“If there's a link that unites the darkness of Earth and the Cosmos, Fringo Chills has found it!”
1 In outer Lands 16:00
2 Fairylands Fireflies 16:07
3 Maybe on Mars 14:01
4 Shadowlands 17:01
5 Bleak Worlds 8:47
(DDL/CD-(r) 71:57) (V.F.)
(Ambient Berlin School)
There are almost 3 years between Cooled and this latest Fringo Chills opus. Frank Rothe seems to have taken a break, since even his adventures with Filter-Kaffee and Fratoroler have been silent since late 2021. But he's back in full strength with this new album on SynGate and another one under the name Kontroll-Raum just released on the Manikin label. On IN FAR LANDS, he takes us on an interstellar voyage to intergalactic panoramas where our ears perceive a form of life crack down and/or surviving on strange planets. The ambiences are as murky as ever, with winds filled with granular particles and synth waves bordering on the abyss between our world and that of the Cosmos. The 5 structures of this album are nourished by the same grain. Either with slow openings where our imagination wanders between darkness and an elegiac Eden on rhythmic structures where cosmic rock, electronic and Berlin School are the prerogative of good interwoven sequencer movements.
In outer Lands attacks our ears gently with misty waves of ochre colors that interweave in a form of linear ballet. More droning waves are grafting to this opening which let hear the industrial rhythm of mechanical whirring. There's a mixture of hollow breezes and dusty winds blowing over a desert-land ambience, until an angelic choir brings poetry and warmth. The synth illuminates this passage with waves that simulate a lunar aurora borealis, where chords fall into the depths of astral voices. A bass shadow covers this meditative passage with a somber buzzing wave, initiating the sequencer which drums out a rhythm line just before the 9-minute mark. The synth multiplies these layers where the voices melt into a cobalt-blue texture, giving a seraphic industrial flavor. The rhythm becomes more coherent after the 10th minute, with a second circular movement which surrounds the initial drumming. Percussive clicks give a false stimulus to a rhythm that vacillates between its light zigzags and these minimalist beat in an atmosphere where the abyss has found a door that opens onto the Cosmos. Fairylands Fireflies is based on the same concept. Its opening is much more tenebrous, with breaths - some of which are almost rales - and winds filled with industrial particles. Strange sound effects - like a quacking duck or a mechanical fly trapped in steel mesh - fill the track's ambiences, which at times have a more sibylline essence. Even with these powerful jets of propulsion and cosmic effects à la Software, which add to the multiple elements and particle ejections that make up the slow opening of Fairylands Fireflies. Here too, chords fall. They have a more rhythmic impact, without actually initiating a beat. They tinkle and skip in these winds, ululating like specters surrounding frightened souls. A flute emerges from this unusual landscape. Its ethereal air dissipates the buzzing winds while awakening the sequencer, which activates a fiercely pounding rhythm line just before the 10-minute mark. The rhythm is linear and hops briskly through the misty air of a mellotron with gothic harmonies, before transforming into good electronic rock 2 minutes later.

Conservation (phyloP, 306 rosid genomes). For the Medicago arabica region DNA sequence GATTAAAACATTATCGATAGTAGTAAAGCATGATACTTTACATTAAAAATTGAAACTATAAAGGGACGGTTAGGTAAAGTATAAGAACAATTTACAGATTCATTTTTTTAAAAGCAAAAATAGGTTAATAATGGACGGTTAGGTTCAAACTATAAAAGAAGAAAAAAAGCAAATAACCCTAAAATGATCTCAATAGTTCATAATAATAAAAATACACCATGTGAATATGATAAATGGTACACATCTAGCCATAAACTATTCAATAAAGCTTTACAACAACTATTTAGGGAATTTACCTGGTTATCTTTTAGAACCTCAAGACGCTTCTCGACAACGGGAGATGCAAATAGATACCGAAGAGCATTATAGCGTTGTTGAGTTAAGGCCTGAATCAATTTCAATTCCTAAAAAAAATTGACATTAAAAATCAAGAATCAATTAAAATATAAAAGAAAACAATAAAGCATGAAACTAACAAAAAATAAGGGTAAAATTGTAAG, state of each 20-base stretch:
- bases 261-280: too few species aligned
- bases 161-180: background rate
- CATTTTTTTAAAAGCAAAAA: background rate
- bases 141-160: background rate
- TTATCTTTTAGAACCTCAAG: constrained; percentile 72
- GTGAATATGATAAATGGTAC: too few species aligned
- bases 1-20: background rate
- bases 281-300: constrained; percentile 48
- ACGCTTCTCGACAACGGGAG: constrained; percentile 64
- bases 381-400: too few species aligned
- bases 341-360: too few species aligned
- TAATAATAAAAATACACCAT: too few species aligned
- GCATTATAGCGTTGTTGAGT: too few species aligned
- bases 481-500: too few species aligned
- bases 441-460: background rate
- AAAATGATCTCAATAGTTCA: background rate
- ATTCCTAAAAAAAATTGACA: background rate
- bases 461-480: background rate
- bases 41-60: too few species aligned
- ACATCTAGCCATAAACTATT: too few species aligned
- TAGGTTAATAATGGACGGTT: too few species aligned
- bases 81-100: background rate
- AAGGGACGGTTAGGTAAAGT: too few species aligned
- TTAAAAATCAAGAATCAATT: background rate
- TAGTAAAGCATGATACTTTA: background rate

Maybe on Mars also makes use of these winds, we can even talk about howls, in an ambience filled with muffled explosions and mechanical hoops clashing on a planet already occupied by industrial installations. Dusty winds, stormy breezes, astral waves and mechanical whirring exchange roles in ambiences that are sometimes musical, but often dark. A pulse beats slowly around the 8-minute mark, structuring a slow, loping rhythm. It beats heavily, resonates and zigzags lightly through the tears of a false cello whose moans weave a fascinating melody that becomes maudlin with the arrival of the violin. The rhythm develops further around the 12th minute, when a sequence of luminous arpeggios begins to swirl all around. Shadowlands develops in the same way as the first 3 tracks on IN FAR LANDS. With its dusty winds, its ambiences breathe more like those of desert regions after a gigantic storm has sucked up all its sand. And darkness has descended on this arid desert where keyboard chords tinkle and creatures from another world breathe. A mellotron sounding like good old Neuronium instructs the sequencer to build a rhythm line around the 10-minute mark. Delicate as Bambi's feet skipping in a frozen dew, the rhythm makes tinkling and swirling its twirling arpeggios in an oneiric tumult where layers of seraphic voices float and, further on, more cavernous voices are heading for an industrial gothic finale. Bleak Worlds concludes this IN FAR LANDS with an introduction of grainy winds where synth lines gleam, twisting like suffering metal. Dust and drizzle, the opening is snatched up by a big chthonian choir before finding a little space to reach a more paradisiacal place. This short track passes through several phases - hence its origin, I imagine - all equally distinct from one another, before finally clinging to an ambient rhythm that hops with a light impulse between the lines of a surprisingly musical synth - it sounds like Arabian airs, for the universe of IN FAR LANDS. And if there's a link between the darkness of Earth and the Cosmos, Fringo Chills has found it!
Sylvain Lupari (November 23rd, 2023) ***½**
Available on SynGate Bandcamp
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